Cain as Vampire?

Word has it that the Good Word is jumping on the vampire bus. For all sorts of reasons, it’s not as great a leap as you might think — more on that later… Meanwhile, here’s the scoop: Will Smith as the lead in The Legends of Cain a re-telling of Genesis’ story of the first kids, the first brothers, and the first murder in which Cain is a vampire.  That’s all I know so far. Do let me know if you learn more.~ … (later) Thanks to Jospeh Laycock, a doctoral candidate at Boston University, for his essay in Religion Dispatches on the topic. Really interesting. Check it out.

A Time to Lose

        I attended a funeral recently — “untimely,” one might say, because the man who died did so at his own hand. There was so much about it that defied expectation, defied logic. There’s the suicide itself, of course, an act that makes sense only to the person killed, if at all. But there was more about this funeral that messed with my head… and heart, though I’d never even met the man. C. was a physician who specialized in medical ethics and the work of alleviating end-of-life-suffering without assisted suicide. So, there’s that. Plus, one of the readings struck me as particularly odd.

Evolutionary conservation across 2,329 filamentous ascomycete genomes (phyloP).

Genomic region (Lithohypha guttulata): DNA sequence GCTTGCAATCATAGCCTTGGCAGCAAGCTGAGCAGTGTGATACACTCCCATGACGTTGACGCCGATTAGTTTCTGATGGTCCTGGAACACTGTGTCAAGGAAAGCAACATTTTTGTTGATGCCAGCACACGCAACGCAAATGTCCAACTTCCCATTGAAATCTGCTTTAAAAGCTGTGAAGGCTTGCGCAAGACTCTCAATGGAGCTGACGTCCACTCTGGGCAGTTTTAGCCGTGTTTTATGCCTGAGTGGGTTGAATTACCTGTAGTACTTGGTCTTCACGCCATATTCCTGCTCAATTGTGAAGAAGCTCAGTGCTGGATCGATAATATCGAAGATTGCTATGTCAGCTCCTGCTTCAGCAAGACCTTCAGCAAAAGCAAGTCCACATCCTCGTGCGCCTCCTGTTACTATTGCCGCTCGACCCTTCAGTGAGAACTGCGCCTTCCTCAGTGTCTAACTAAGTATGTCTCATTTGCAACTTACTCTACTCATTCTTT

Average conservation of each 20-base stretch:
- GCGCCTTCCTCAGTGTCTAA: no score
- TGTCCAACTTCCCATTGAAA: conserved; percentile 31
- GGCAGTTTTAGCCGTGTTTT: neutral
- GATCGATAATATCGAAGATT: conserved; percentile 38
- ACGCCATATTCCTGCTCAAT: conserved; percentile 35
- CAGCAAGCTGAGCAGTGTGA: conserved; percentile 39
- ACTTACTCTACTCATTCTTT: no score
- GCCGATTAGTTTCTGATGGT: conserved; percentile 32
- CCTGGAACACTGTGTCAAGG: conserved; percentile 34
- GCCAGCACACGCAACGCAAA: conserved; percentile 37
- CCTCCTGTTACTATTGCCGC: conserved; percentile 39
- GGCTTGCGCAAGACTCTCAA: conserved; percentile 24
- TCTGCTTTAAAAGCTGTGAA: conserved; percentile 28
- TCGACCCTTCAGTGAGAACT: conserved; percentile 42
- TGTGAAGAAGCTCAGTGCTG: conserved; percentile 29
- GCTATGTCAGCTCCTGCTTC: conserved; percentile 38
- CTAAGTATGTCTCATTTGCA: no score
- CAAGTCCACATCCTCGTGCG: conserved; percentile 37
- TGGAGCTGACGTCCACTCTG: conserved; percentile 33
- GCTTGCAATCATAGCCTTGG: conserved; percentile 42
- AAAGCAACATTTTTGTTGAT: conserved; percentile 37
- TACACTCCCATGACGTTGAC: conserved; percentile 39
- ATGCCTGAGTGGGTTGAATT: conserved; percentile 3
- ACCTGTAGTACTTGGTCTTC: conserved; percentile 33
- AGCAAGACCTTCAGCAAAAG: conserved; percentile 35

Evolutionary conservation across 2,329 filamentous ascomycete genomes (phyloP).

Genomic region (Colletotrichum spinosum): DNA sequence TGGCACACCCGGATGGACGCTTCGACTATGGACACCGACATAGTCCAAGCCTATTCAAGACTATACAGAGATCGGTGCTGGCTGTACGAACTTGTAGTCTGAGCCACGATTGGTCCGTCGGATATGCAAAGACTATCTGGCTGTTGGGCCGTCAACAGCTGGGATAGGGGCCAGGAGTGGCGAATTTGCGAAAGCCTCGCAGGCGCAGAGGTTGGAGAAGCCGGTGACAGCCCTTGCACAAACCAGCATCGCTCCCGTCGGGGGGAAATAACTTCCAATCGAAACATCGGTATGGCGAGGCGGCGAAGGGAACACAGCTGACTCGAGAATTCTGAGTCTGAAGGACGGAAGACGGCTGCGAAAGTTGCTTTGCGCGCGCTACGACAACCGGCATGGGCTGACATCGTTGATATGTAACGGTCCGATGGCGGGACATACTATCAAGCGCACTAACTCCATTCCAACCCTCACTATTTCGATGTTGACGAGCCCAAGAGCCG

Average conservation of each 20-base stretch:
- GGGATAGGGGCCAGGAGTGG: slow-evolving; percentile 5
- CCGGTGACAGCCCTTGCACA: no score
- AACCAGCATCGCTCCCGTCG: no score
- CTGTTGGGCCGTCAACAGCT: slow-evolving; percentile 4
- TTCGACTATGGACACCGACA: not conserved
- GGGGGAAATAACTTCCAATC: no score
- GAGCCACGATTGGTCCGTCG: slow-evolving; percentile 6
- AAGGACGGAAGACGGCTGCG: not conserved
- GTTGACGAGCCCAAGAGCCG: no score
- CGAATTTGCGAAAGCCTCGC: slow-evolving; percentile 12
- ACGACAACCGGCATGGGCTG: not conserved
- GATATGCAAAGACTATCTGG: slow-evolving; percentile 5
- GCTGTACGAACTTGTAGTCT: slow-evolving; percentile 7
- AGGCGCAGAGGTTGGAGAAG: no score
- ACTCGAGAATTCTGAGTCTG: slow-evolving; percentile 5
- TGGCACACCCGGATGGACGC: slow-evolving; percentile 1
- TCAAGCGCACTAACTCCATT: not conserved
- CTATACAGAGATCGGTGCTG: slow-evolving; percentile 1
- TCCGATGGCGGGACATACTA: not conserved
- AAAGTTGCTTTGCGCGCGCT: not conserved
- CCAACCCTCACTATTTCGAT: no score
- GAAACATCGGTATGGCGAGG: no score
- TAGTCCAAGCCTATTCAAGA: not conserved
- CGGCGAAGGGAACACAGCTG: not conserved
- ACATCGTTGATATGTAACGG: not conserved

Forgetting… and Remembering

Living as a nomad, it was bound to happen: I left my computer behind. Bouncing between cities (two) and offices (four) as I’ve done the past semester, I rely on THE LIST — things to do before leaving the house (empty the kitchen compost, e.g.) and things to bring (er, that’d be the computer, e.g.). The list works great… if I actually use it. Last week, I didn’t. The irony is, I’m finally settling in again, finally staying put  — one city, one office, for the most part, anyway. Maybe that was it. I let my guard down, got cocky.

Kagan, Justice, and Judaism

Obama’s nomination of Elena Kagan to the Supreme Court got me thinking about Jewish traditions of justice, at least as the Bible suggests and reflects. Near as I can tell, it bodes well for the work she’d be doing. I don’t think it’s a stretch to say that justice is a major preoccupation of the Hebrew Bible (Old Testament) — the Jewish Bible.

Thumbnail image for Thumbnail image for Kagan and Obama.jpgOne thing that makes me optimistic, if Kagan is informed by these roots, is how the Bible clearly champions justice while accepting that the just thing is not always immediately clear. Rather, doing justice requires wrestling with the particularities of certain circumstances (think of all those specific “laws” in Exodus and Leviticus, for example), balancing absolute “thou shalt nots” with the fact that sometimes we do anyway, and determining where and when is the most just thing actually mercy.